Rodger History, Family Crest & Coats of Arms
The name Rodger has a history dating as far back as the Anglo-Saxon tribes of Britain. It was a name for a fame-spear or one who was a skilled soldier. The surname Rodger was originally a Germanic personal name derived from the elements hrod, or "renown" combined with geri, or "spear;" thus the name suggested "prowess with a spear."  The surname Rodger may have derived from the Old French word Rogier. After the Norman Conquest, the Old English naming system gradually dissolved. Old English names became less common and were replaced by popular continental European names. The earliest surnames in England were found shortly after the Norman Conquest and are of Norman French rather than native English origins.
Early Origins of the Rodger family
The surname Rodger was first found in the Hundredorum Rolls of 1273 as Adam filius Rogeri in Lincolnshire; and Robert filius Rogeri in Norfolk.  Kirby's Quest of Somerset listed Waltero Rogero in Somerset, 1 Edward III (during the first year of Edward III's reign.) 
Over 100 years later, the name had evolved from the early Latin versions that held either the vowel "i" or "o" to the more recent spellings we understand today. The Yorkshire Poll Tax Rolls of 1379 listed Willelmus Rogerson and as a personal name Rogerus Smyth.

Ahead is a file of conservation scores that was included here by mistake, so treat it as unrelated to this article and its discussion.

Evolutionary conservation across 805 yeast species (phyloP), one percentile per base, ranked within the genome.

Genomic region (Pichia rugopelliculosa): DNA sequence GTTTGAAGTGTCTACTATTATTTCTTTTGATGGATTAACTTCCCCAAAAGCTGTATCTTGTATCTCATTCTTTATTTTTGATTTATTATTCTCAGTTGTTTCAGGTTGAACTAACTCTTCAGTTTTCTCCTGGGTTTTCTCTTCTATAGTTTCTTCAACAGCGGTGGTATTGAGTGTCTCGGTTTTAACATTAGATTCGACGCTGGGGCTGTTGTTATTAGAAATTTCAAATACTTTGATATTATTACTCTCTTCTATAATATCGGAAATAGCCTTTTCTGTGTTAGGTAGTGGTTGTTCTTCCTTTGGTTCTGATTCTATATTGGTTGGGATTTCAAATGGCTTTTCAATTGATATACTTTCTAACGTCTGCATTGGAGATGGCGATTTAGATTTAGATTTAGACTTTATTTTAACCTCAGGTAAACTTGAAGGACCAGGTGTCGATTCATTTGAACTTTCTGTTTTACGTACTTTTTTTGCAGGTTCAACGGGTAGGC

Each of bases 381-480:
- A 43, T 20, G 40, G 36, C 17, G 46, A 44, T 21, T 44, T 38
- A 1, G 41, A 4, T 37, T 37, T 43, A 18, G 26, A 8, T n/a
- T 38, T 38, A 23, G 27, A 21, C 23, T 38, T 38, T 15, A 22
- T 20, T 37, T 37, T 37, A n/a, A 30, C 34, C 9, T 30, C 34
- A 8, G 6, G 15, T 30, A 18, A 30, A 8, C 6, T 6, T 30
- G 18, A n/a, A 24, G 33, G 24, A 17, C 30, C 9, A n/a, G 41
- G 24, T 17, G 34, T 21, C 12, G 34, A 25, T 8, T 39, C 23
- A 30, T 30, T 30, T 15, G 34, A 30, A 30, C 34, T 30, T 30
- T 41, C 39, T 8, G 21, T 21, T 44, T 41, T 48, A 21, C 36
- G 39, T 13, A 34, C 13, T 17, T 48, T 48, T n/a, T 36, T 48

The name was "rare or absent in England north of a line drawn from the Humber to the Mersey. Scattered over the rest of England and also Wales, but generally infrequent in the eastern counties, being by far the most numerous in the western half of its area. It is most common in Herefordshire and Shropshire, and also in Cornwall."  This author continues "Rodger is the Scotch form, it has no definite distribution. In England we only find it occasionally, as in the case of Rodgers in Derbyshire." 
From this vantage, we explored the aforementioned "Scotch" (Scottish) origin further. In this case, many of the records were recorded in the Anglo or English version rather than the previous entries that had the Latin form. "Roger was appointed abbot of Dryburgh in 1152. Roger, son of Oggou, attested a deed of middle of thirteenth century. William Roger was tenant of the abbot of Coupar-Angus in 1468."  Black continues "Rodgers is the more common form with Scots. Rogers, in some parts of central Scotland, is pronounced Rodgie, and some Gaelic-speaking people in Perthshire pronounce it Rougie and sometimes Royger. John Rodgers, born in Maryland, 1771, son of a Scots colonel of militia, fired with his own hand the first shot in the war with Great Britain in 1812." 
"The family of Rogers of Home, in Shropshire, are a cadet of the Norburys of Norbury in that county. In 7. Edward II., [(seventh year of Edward II's reign)] Roger de Norbury, son of Philip, and grandson of Roger de Norbury, had a grant of the estate of Home. His son took the name of Rogers, and his posterity under that appellation have ever since resided at Home. "